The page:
Job insecurity and poor work-life balance affect the whole family, not just workers

Research by UniSA’s Centre for Workplace Excellence (CWeX) shows that poor work-life balance and job insecurity can affect the whole family – not just individual workers.

Saturday 15 May is the UN International Day of Families, and UniSA is highlighting research about work-life balance and job security.

While the recent Federal Budget suggests overall unemployment in Australia is on the way down, many sectors are still struggling with the impacts of the COVID-19 pandemic.

For industries like tourism, the arts, and higher education, the future is still uncertain, with many workers in these sectors facing increased job insecurity and the potential for poor work-life balance due to challenging work conditions.

While the impact of difficult work situations on an individual’s wellbeing has received increased attention in the past year, research from UniSA’s Centre for Workplace Excellence indicates more consideration should be given to the effect these factors have on families.

CWeX director, Associate Professor Connie Zheng, has been involved in multiple studies exploring the ways working conditions for one family member can have a flow-on effect for other family members.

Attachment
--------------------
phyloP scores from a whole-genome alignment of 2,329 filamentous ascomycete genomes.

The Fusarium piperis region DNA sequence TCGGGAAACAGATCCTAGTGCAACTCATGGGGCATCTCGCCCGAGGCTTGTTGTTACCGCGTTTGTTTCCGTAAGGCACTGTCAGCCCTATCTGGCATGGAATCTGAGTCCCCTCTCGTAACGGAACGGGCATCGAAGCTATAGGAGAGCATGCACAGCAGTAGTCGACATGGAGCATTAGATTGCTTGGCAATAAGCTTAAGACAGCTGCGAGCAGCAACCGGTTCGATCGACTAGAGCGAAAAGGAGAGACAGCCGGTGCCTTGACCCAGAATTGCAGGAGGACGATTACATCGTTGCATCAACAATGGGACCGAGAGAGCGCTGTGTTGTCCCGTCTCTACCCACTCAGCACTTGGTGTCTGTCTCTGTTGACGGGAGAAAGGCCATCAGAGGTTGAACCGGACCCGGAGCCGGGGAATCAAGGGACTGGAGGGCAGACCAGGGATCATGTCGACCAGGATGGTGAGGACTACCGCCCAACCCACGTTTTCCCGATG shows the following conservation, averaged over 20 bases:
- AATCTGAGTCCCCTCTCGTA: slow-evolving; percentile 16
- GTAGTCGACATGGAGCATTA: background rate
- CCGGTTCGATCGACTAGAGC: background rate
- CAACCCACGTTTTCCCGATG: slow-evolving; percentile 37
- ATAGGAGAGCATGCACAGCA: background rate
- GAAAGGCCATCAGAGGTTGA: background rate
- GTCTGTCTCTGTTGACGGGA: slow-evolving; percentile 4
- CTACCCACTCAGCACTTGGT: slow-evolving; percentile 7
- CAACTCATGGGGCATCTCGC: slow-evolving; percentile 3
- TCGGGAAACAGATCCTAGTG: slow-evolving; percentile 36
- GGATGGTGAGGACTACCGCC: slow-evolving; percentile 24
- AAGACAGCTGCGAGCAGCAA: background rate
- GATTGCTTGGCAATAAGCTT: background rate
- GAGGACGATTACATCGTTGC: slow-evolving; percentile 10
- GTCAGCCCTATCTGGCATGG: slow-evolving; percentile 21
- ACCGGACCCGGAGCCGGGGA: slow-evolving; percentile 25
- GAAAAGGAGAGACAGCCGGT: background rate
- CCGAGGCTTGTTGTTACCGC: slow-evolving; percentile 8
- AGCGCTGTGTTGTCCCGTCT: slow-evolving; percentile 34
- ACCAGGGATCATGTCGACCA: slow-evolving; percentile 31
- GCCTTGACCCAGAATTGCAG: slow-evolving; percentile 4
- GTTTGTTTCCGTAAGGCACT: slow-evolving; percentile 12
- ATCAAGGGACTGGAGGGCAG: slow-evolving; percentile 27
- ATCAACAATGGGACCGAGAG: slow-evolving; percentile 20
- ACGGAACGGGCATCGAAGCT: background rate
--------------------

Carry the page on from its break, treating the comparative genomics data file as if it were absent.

“Research shows that work experiences can affect health, quality of life and participation in work or family activities,” Assoc Prof Zheng says.

“We can expect that job insecurity and overwork is harmful to employees’ well-being and its effects spill over from the work domain to the non-work domain, affecting things like spouse health, children’s grade performance and future outlooks, as well as decreased marital functioning with generally much lower levels of life satisfaction.”

Given the potential for such pronounced flow-on effects from difficult work situations, Assoc Prof Zheng says that within those industries still facing economic uncertainty, proactive, positive human resources (HR) actions can make a significant difference.

“HR professionals and practitioners should manage this sense of job insecurity among employees through strategic planning,” Assoc Prof Zheng says.

“Specifically, if the threat of job loss is high, it is important to take actions for protecting the wellbeing of employees by providing more lead time for employees to gain retraining or reskilling and enable them to search for new jobs.

“It’s also useful to collaborate with other organisations in the community to relocate employees with job loss or reorganising jobs with some forms of flexibility, such as flexible pay or flexitime.

“This not only reduces the stress for workers and their families, it also means when the economy picks up again, organisations can reinstate these employees with fulltime and fullpay, without experiencing the bottleneck of skill shortage or expenses of recruiting and training of new employees.”